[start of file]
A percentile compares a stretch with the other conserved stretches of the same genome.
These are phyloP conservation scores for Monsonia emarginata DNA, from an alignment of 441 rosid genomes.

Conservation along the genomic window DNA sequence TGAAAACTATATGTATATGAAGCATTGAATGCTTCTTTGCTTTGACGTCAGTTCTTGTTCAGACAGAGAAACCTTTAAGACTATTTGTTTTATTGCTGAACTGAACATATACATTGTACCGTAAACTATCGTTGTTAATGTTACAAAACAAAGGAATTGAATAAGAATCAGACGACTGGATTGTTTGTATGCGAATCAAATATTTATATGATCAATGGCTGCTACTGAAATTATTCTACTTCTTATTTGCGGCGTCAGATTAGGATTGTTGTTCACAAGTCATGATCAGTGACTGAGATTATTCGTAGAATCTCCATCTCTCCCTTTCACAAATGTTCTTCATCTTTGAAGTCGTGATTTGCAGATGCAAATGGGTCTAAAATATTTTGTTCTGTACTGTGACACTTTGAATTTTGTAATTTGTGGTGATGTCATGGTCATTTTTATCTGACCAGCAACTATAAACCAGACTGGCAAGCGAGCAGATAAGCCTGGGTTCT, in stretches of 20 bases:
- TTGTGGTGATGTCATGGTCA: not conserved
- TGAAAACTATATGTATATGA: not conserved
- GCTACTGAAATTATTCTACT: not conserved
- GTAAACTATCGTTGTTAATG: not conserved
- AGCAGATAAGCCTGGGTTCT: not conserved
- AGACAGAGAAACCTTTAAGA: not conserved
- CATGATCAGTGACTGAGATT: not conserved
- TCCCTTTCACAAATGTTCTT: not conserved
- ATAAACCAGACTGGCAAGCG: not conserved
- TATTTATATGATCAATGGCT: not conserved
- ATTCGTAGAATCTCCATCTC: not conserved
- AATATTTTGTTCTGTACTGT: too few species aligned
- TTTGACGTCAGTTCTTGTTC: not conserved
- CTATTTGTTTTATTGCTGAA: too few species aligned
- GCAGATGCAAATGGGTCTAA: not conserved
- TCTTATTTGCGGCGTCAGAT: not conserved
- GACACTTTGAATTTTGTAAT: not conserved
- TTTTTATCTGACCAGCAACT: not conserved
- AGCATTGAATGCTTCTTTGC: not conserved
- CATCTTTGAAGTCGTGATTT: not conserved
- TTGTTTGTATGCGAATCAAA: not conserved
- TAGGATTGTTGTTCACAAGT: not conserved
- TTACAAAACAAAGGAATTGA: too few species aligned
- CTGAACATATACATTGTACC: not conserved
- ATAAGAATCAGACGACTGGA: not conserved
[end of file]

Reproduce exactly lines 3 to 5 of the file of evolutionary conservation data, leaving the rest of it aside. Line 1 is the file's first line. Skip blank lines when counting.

Conservation along the genomic window DNA sequence TGAAAACTATATGTATATGAAGCATTGAATGCTTCTTTGCTTTGACGTCAGTTCTTGTTCAGACAGAGAAACCTTTAAGACTATTTGTTTTATTGCTGAACTGAACATATACATTGTACCGTAAACTATCGTTGTTAATGTTACAAAACAAAGGAATTGAATAAGAATCAGACGACTGGATTGTTTGTATGCGAATCAAATATTTATATGATCAATGGCTGCTACTGAAATTATTCTACTTCTTATTTGCGGCGTCAGATTAGGATTGTTGTTCACAAGTCATGATCAGTGACTGAGATTATTCGTAGAATCTCCATCTCTCCCTTTCACAAATGTTCTTCATCTTTGAAGTCGTGATTTGCAGATGCAAATGGGTCTAAAATATTTTGTTCTGTACTGTGACACTTTGAATTTTGTAATTTGTGGTGATGTCATGGTCATTTTTATCTGACCAGCAACTATAAACCAGACTGGCAAGCGAGCAGATAAGCCTGGGTTCT, in stretches of 20 bases:
- TTGTGGTGATGTCATGGTCA: not conserved
- TGAAAACTATATGTATATGA: not conserved